Google, Intel in alliance on data centre tech

intel

The world’s largest chipmaker, Intel, is to collaborate with Google on technologies for data centres – specifically, the cloud and the internet of things. 

As well as being the world’s largest internet search company, Google is also a significant provider of cloud services, and has extensive data centre infrastructure around the world.

Intel, meanwhile, claims its processors are in 90 per cent of servers in data centres around the world.

Writing on the company blog, Nan Boden, Google’s head of global technology partners, says the partnership with Intel is designed to accelerate enterprise adoption of the cloud.

Boden says: “We’ve worked closely with Intel for years on datacenter processor technology, and are now expanding our collaboration to help enterprise customers move from legacy infrastructure to an open, secure and future-proof cloud. The alliance will focus on technology integrations and joint market education efforts.

“Google and Intel have been working closely for many years to engineer and validate processor technology within the data center. With this new alliance, we’ll explore technology solutions for our enterprise customers in the areas of Kubernetes, machine learning, IoT and security, combining Google Cloud software capabilities with Intel’s advanced hardware.”

Loss leader 

Intel is still the largest chipmaker in the world, according to some surveys, but its position has been undermined by the sudden and massive growth of the mobile devices market, where it had little or no presence.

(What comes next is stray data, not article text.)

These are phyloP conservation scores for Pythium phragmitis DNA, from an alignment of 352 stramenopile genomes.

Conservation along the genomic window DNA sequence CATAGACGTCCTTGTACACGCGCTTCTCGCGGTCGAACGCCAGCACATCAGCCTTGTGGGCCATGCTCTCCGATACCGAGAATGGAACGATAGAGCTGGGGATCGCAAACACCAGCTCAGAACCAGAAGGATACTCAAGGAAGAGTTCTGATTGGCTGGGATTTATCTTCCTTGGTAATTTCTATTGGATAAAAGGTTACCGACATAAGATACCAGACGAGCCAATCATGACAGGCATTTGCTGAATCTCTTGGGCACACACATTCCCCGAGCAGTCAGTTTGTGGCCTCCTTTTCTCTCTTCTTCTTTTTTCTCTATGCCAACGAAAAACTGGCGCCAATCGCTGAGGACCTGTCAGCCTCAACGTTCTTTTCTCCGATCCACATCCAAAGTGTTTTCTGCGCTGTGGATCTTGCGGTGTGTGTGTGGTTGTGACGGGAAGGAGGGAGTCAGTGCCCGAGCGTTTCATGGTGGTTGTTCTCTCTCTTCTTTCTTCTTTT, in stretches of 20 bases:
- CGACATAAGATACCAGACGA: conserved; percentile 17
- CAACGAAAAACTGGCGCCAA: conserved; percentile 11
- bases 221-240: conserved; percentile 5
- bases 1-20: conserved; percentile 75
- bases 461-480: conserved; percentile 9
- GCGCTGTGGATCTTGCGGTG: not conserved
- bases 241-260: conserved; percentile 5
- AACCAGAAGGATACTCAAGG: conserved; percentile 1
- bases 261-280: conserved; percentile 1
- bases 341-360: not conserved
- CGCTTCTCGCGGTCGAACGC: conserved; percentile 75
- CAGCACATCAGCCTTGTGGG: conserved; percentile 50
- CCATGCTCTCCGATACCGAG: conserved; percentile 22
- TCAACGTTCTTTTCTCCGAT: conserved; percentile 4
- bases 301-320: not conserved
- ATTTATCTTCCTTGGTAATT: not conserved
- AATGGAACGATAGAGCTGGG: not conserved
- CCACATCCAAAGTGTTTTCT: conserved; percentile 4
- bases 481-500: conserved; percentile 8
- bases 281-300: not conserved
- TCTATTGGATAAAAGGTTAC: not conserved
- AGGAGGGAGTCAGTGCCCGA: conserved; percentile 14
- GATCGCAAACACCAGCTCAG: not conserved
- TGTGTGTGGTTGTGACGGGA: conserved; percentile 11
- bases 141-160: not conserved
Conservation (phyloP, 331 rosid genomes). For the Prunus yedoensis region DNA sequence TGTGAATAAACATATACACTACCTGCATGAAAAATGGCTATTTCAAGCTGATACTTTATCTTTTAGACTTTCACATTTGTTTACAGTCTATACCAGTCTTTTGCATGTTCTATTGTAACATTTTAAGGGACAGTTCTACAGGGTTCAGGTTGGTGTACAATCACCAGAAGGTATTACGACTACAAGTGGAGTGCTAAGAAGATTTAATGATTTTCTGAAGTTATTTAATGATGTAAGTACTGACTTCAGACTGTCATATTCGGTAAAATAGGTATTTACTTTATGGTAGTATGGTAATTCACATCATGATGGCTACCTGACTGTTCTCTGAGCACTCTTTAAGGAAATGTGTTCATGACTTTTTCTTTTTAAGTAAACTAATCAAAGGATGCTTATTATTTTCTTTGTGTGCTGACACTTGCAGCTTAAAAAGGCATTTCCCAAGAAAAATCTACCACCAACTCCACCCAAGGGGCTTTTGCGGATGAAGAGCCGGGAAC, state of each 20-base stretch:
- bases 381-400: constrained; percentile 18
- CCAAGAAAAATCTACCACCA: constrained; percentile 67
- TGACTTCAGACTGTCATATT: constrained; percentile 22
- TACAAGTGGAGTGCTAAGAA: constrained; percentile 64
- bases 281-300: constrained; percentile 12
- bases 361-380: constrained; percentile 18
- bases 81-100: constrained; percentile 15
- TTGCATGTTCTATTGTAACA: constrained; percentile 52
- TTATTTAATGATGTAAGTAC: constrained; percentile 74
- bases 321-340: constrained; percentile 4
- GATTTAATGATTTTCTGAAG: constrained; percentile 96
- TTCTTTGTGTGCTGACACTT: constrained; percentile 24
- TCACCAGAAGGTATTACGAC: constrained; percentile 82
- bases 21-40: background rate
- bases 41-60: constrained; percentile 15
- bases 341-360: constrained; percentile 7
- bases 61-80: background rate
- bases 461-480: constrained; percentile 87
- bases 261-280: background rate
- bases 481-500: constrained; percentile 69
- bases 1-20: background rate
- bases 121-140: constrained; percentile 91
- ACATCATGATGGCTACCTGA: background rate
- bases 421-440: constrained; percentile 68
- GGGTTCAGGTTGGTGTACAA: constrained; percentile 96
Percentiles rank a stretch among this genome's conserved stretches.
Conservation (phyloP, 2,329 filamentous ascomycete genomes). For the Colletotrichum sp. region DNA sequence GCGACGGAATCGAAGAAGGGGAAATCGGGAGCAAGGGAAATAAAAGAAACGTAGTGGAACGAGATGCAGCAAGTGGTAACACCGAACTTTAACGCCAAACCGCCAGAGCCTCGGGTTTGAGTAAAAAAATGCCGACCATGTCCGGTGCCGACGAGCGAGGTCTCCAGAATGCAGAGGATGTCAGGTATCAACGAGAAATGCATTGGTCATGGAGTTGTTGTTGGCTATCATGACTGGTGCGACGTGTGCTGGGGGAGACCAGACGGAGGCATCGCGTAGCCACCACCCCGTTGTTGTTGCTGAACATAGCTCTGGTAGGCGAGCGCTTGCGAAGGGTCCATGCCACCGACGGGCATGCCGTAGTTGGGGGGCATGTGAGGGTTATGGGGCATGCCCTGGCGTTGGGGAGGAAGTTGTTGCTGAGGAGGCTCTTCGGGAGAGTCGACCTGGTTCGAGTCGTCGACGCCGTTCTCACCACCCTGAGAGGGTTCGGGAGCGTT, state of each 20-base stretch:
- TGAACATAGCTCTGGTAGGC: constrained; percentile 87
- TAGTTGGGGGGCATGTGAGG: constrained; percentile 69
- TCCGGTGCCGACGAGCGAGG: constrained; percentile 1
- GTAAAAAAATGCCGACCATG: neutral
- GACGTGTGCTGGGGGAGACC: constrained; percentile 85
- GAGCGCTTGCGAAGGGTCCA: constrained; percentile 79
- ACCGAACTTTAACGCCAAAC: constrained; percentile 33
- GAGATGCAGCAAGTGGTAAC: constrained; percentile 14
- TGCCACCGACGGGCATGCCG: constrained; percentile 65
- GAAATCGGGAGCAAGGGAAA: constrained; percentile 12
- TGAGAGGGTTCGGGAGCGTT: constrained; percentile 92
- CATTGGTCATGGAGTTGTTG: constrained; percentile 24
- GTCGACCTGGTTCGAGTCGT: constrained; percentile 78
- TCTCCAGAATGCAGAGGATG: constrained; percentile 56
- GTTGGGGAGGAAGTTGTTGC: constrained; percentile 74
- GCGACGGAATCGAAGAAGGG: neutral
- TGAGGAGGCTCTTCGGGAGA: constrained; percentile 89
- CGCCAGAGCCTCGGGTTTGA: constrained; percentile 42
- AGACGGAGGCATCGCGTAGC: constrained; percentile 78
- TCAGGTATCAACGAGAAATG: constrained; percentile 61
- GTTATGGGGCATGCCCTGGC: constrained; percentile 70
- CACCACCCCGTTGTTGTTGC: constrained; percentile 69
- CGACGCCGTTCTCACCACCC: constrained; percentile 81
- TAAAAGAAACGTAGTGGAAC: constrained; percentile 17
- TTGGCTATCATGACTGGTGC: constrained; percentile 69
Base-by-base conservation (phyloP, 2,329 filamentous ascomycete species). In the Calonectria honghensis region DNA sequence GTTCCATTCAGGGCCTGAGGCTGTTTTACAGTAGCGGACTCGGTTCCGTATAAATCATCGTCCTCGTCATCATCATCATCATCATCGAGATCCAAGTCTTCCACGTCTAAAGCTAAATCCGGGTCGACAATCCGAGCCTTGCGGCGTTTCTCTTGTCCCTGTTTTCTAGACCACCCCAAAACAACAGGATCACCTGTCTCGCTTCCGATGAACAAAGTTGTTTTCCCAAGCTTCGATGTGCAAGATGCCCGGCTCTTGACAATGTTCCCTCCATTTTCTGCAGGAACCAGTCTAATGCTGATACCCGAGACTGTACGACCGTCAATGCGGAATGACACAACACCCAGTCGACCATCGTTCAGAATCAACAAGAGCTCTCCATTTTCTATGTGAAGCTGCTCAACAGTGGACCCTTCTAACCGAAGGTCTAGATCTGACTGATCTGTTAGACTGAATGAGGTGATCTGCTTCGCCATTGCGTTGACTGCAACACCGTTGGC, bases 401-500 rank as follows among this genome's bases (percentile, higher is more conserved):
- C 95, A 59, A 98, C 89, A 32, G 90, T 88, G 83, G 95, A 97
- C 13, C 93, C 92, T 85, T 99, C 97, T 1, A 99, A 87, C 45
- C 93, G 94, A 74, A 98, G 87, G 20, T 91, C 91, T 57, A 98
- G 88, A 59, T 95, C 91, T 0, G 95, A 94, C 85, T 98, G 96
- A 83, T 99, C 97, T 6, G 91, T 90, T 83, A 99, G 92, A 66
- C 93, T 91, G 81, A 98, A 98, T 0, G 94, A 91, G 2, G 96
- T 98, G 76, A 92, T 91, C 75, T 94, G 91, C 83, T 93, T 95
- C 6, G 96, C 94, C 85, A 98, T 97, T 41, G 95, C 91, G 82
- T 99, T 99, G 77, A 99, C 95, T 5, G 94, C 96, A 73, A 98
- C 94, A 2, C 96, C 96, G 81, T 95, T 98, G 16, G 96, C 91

Qualcomm was one of main beneficiaries of the growth in mobile computing, where its Snapdragon chipset is used in most of the leading smartphones, and Google has been testing the company’s 24-core ARM chipset for data centre servers.

Google has also entered similar partnerships on data centre server chips with Advanced Micro Devices.

Qualcomm is clearly looking for new markets, having also agreed to buy NXP, the leader in the automotive semiconductor market, for $47 billion.

However, Intel remains the market leader by some distance, and says its data centre business is set to grow.

This is a list of the top 20 semiconductor makers, as collated by IC Insights based on unit sales in the first half of 2016, along with their approximate total revenues for the period in millions of dollars.

  1. Intel – $26,000
  2. Samsung – $19,700
  3. Taiwan Semiconductor – $13,000
  4. Broadcom – $7,300
  5. Qualcomm – $7,200
  6. SK Hynix – $6,400
  7. Texas Instruments – $5,900
  8. Micron – $5,800
  9. Toshiba – $4,900
  10. NXP – $4,600
  11. MediaTek – $3,900
  12. Infineon – $3,600
  13. STMicroelectronics – $3,300
  14. Apple – $2,900
  15. GlobalFoundries – $2,800
  16. Renesas – $2,800
  17. Nvidia – $2,600
  18. Sony – $2,300
  19. UMC – $2,200
  20. AMD – $1,900

Shown in pie chart form, Intel can be seen as the clear market leader. And the company itself says it has plenty of room to grow – especially in the data centre networking market, where it calculates that it has less than 10 per cent market share.

Google, meanwhile, has been steadily building its cloud business, where Amazon is said to be dominant, according to Synergy Research.